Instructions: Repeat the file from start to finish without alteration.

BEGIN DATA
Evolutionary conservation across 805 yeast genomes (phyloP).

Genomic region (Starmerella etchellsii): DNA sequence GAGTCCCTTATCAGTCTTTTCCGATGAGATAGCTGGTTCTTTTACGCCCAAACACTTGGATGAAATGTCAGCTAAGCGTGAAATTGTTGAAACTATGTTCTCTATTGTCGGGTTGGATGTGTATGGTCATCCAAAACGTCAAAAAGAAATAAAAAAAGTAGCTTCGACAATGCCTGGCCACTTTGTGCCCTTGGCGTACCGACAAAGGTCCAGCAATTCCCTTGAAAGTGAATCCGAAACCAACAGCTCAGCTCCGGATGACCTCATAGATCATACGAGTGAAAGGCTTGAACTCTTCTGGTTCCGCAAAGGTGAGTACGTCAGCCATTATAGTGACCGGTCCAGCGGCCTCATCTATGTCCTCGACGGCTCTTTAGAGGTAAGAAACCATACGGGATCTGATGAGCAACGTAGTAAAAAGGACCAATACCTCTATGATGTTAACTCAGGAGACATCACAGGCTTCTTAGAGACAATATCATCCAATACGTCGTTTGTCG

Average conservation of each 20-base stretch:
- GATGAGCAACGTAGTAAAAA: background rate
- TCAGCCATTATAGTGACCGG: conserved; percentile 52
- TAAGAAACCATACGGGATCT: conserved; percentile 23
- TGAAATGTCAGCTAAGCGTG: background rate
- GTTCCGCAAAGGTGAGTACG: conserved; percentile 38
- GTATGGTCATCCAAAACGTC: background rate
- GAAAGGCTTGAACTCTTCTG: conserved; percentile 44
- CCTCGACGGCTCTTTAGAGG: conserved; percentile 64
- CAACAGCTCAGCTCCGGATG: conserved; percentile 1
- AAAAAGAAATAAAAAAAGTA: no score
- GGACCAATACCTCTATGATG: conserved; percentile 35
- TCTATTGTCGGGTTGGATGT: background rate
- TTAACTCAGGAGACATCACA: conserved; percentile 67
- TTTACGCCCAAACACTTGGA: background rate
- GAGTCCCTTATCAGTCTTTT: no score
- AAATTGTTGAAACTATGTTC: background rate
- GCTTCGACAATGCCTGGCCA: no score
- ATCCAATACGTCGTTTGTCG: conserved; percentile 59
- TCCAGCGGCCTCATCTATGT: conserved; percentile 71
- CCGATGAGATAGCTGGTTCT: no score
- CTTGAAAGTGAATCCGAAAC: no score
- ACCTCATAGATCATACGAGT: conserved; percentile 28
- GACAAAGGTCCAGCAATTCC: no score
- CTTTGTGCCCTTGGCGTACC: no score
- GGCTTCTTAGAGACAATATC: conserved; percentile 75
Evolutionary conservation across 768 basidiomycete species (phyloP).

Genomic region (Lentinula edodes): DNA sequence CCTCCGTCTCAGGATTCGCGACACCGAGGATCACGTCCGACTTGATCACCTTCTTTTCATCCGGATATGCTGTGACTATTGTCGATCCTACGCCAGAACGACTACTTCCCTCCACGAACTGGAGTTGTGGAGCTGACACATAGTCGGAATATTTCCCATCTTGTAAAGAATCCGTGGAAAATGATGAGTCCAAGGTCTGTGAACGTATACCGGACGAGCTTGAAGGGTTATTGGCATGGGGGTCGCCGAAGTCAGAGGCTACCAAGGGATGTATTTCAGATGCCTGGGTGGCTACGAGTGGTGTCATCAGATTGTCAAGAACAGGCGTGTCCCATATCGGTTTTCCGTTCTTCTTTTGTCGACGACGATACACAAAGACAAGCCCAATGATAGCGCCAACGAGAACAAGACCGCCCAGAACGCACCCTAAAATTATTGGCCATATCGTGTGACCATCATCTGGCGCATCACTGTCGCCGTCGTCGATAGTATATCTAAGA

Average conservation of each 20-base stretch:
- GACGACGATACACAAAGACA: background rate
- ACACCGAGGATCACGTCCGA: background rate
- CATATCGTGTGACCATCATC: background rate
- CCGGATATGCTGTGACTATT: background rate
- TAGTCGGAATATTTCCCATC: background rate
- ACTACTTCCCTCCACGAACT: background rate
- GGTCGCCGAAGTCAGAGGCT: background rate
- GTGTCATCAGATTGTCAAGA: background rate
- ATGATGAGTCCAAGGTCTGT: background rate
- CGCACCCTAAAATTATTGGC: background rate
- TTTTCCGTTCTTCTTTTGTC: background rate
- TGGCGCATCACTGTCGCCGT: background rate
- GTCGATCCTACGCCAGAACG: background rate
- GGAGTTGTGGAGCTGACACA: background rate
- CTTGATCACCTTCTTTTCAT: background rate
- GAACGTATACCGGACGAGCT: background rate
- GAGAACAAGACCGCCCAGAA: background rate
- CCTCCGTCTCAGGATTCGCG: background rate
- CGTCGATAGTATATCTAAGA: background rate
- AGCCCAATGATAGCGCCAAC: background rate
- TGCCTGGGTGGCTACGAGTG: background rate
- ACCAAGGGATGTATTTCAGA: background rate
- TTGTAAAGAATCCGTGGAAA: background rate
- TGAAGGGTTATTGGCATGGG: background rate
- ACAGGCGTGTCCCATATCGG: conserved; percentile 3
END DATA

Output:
Evolutionary conservation across 805 yeast genomes (phyloP).

Genomic region (Starmerella etchellsii): DNA sequence GAGTCCCTTATCAGTCTTTTCCGATGAGATAGCTGGTTCTTTTACGCCCAAACACTTGGATGAAATGTCAGCTAAGCGTGAAATTGTTGAAACTATGTTCTCTATTGTCGGGTTGGATGTGTATGGTCATCCAAAACGTCAAAAAGAAATAAAAAAAGTAGCTTCGACAATGCCTGGCCACTTTGTGCCCTTGGCGTACCGACAAAGGTCCAGCAATTCCCTTGAAAGTGAATCCGAAACCAACAGCTCAGCTCCGGATGACCTCATAGATCATACGAGTGAAAGGCTTGAACTCTTCTGGTTCCGCAAAGGTGAGTACGTCAGCCATTATAGTGACCGGTCCAGCGGCCTCATCTATGTCCTCGACGGCTCTTTAGAGGTAAGAAACCATACGGGATCTGATGAGCAACGTAGTAAAAAGGACCAATACCTCTATGATGTTAACTCAGGAGACATCACAGGCTTCTTAGAGACAATATCATCCAATACGTCGTTTGTCG

Average conservation of each 20-base stretch:
- GATGAGCAACGTAGTAAAAA: background rate
- TCAGCCATTATAGTGACCGG: conserved; percentile 52
- TAAGAAACCATACGGGATCT: conserved; percentile 23
- TGAAATGTCAGCTAAGCGTG: background rate
- GTTCCGCAAAGGTGAGTACG: conserved; percentile 38
- GTATGGTCATCCAAAACGTC: background rate
- GAAAGGCTTGAACTCTTCTG: conserved; percentile 44
- CCTCGACGGCTCTTTAGAGG: conserved; percentile 64
- CAACAGCTCAGCTCCGGATG: conserved; percentile 1
- AAAAAGAAATAAAAAAAGTA: no score
- GGACCAATACCTCTATGATG: conserved; percentile 35
- TCTATTGTCGGGTTGGATGT: background rate
- TTAACTCAGGAGACATCACA: conserved; percentile 67
- TTTACGCCCAAACACTTGGA: background rate
- GAGTCCCTTATCAGTCTTTT: no score
- AAATTGTTGAAACTATGTTC: background rate
- GCTTCGACAATGCCTGGCCA: no score
- ATCCAATACGTCGTTTGTCG: conserved; percentile 59
- TCCAGCGGCCTCATCTATGT: conserved; percentile 71
- CCGATGAGATAGCTGGTTCT: no score
- CTTGAAAGTGAATCCGAAAC: no score
- ACCTCATAGATCATACGAGT: conserved; percentile 28
- GACAAAGGTCCAGCAATTCC: no score
- CTTTGTGCCCTTGGCGTACC: no score
- GGCTTCTTAGAGACAATATC: conserved; percentile 75
Evolutionary conservation across 768 basidiomycete species (phyloP).

Genomic region (Lentinula edodes): DNA sequence CCTCCGTCTCAGGATTCGCGACACCGAGGATCACGTCCGACTTGATCACCTTCTTTTCATCCGGATATGCTGTGACTATTGTCGATCCTACGCCAGAACGACTACTTCCCTCCACGAACTGGAGTTGTGGAGCTGACACATAGTCGGAATATTTCCCATCTTGTAAAGAATCCGTGGAAAATGATGAGTCCAAGGTCTGTGAACGTATACCGGACGAGCTTGAAGGGTTATTGGCATGGGGGTCGCCGAAGTCAGAGGCTACCAAGGGATGTATTTCAGATGCCTGGGTGGCTACGAGTGGTGTCATCAGATTGTCAAGAACAGGCGTGTCCCATATCGGTTTTCCGTTCTTCTTTTGTCGACGACGATACACAAAGACAAGCCCAATGATAGCGCCAACGAGAACAAGACCGCCCAGAACGCACCCTAAAATTATTGGCCATATCGTGTGACCATCATCTGGCGCATCACTGTCGCCGTCGTCGATAGTATATCTAAGA

Average conservation of each 20-base stretch:
- GACGACGATACACAAAGACA: background rate
- ACACCGAGGATCACGTCCGA: background rate
- CATATCGTGTGACCATCATC: background rate
- CCGGATATGCTGTGACTATT: background rate
- TAGTCGGAATATTTCCCATC: background rate
- ACTACTTCCCTCCACGAACT: background rate
- GGTCGCCGAAGTCAGAGGCT: background rate
- GTGTCATCAGATTGTCAAGA: background rate
- ATGATGAGTCCAAGGTCTGT: background rate
- CGCACCCTAAAATTATTGGC: background rate
- TTTTCCGTTCTTCTTTTGTC: background rate
- TGGCGCATCACTGTCGCCGT: background rate
- GTCGATCCTACGCCAGAACG: background rate
- GGAGTTGTGGAGCTGACACA: background rate
- CTTGATCACCTTCTTTTCAT: background rate
- GAACGTATACCGGACGAGCT: background rate
- GAGAACAAGACCGCCCAGAA: background rate
- CCTCCGTCTCAGGATTCGCG: background rate
- CGTCGATAGTATATCTAAGA: background rate
- AGCCCAATGATAGCGCCAAC: background rate
- TGCCTGGGTGGCTACGAGTG: background rate
- ACCAAGGGATGTATTTCAGA: background rate
- TTGTAAAGAATCCGTGGAAA: background rate
- TGAAGGGTTATTGGCATGGG: background rate
- ACAGGCGTGTCCCATATCGG: conserved; percentile 3